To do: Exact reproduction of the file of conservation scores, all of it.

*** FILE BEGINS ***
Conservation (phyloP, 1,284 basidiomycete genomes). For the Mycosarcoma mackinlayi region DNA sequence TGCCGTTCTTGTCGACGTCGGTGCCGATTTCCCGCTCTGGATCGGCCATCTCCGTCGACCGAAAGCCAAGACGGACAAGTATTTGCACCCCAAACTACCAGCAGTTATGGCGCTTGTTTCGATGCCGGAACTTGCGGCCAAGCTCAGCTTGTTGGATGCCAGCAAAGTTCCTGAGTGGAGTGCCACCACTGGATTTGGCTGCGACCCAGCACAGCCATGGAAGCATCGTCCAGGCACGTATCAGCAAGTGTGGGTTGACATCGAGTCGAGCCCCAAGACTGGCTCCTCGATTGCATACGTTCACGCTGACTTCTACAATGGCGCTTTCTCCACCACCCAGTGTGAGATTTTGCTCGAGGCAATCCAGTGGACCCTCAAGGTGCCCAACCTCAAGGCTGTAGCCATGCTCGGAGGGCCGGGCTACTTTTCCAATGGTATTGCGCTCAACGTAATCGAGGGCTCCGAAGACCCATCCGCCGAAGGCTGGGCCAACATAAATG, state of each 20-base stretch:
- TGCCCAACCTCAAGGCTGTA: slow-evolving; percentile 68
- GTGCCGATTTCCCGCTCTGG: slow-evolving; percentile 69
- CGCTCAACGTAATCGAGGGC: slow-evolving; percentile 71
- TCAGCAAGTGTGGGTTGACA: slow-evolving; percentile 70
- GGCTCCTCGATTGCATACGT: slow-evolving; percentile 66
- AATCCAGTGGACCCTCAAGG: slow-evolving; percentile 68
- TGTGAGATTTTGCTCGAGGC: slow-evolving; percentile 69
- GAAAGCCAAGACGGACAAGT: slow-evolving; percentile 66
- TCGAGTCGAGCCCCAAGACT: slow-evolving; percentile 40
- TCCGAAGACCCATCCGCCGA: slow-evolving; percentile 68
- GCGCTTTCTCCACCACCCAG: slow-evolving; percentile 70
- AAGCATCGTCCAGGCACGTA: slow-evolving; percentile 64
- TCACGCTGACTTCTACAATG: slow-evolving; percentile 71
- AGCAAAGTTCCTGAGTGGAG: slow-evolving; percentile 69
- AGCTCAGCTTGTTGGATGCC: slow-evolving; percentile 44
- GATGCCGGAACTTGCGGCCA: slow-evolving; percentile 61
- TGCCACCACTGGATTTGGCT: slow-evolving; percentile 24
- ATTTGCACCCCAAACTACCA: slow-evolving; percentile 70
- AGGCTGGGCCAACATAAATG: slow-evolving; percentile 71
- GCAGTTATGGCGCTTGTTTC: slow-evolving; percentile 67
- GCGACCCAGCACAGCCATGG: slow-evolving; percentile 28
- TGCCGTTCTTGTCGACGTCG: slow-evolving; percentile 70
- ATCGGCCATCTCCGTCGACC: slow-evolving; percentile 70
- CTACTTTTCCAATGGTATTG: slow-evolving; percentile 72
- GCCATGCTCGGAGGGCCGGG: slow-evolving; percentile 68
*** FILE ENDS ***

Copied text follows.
Conservation (phyloP, 1,284 basidiomycete genomes). For the Mycosarcoma mackinlayi region DNA sequence TGCCGTTCTTGTCGACGTCGGTGCCGATTTCCCGCTCTGGATCGGCCATCTCCGTCGACCGAAAGCCAAGACGGACAAGTATTTGCACCCCAAACTACCAGCAGTTATGGCGCTTGTTTCGATGCCGGAACTTGCGGCCAAGCTCAGCTTGTTGGATGCCAGCAAAGTTCCTGAGTGGAGTGCCACCACTGGATTTGGCTGCGACCCAGCACAGCCATGGAAGCATCGTCCAGGCACGTATCAGCAAGTGTGGGTTGACATCGAGTCGAGCCCCAAGACTGGCTCCTCGATTGCATACGTTCACGCTGACTTCTACAATGGCGCTTTCTCCACCACCCAGTGTGAGATTTTGCTCGAGGCAATCCAGTGGACCCTCAAGGTGCCCAACCTCAAGGCTGTAGCCATGCTCGGAGGGCCGGGCTACTTTTCCAATGGTATTGCGCTCAACGTAATCGAGGGCTCCGAAGACCCATCCGCCGAAGGCTGGGCCAACATAAATG, state of each 20-base stretch:
- TGCCCAACCTCAAGGCTGTA: slow-evolving; percentile 68
- GTGCCGATTTCCCGCTCTGG: slow-evolving; percentile 69
- CGCTCAACGTAATCGAGGGC: slow-evolving; percentile 71
- TCAGCAAGTGTGGGTTGACA: slow-evolving; percentile 70
- GGCTCCTCGATTGCATACGT: slow-evolving; percentile 66
- AATCCAGTGGACCCTCAAGG: slow-evolving; percentile 68
- TGTGAGATTTTGCTCGAGGC: slow-evolving; percentile 69
- GAAAGCCAAGACGGACAAGT: slow-evolving; percentile 66
- TCGAGTCGAGCCCCAAGACT: slow-evolving; percentile 40
- TCCGAAGACCCATCCGCCGA: slow-evolving; percentile 68
- GCGCTTTCTCCACCACCCAG: slow-evolving; percentile 70
- AAGCATCGTCCAGGCACGTA: slow-evolving; percentile 64
- TCACGCTGACTTCTACAATG: slow-evolving; percentile 71
- AGCAAAGTTCCTGAGTGGAG: slow-evolving; percentile 69
- AGCTCAGCTTGTTGGATGCC: slow-evolving; percentile 44
- GATGCCGGAACTTGCGGCCA: slow-evolving; percentile 61
- TGCCACCACTGGATTTGGCT: slow-evolving; percentile 24
- ATTTGCACCCCAAACTACCA: slow-evolving; percentile 70
- AGGCTGGGCCAACATAAATG: slow-evolving; percentile 71
- GCAGTTATGGCGCTTGTTTC: slow-evolving; percentile 67
- GCGACCCAGCACAGCCATGG: slow-evolving; percentile 28
- TGCCGTTCTTGTCGACGTCG: slow-evolving; percentile 70
- ATCGGCCATCTCCGTCGACC: slow-evolving; percentile 70
- CTACTTTTCCAATGGTATTG: slow-evolving; percentile 72
- GCCATGCTCGGAGGGCCGGG: slow-evolving; percentile 68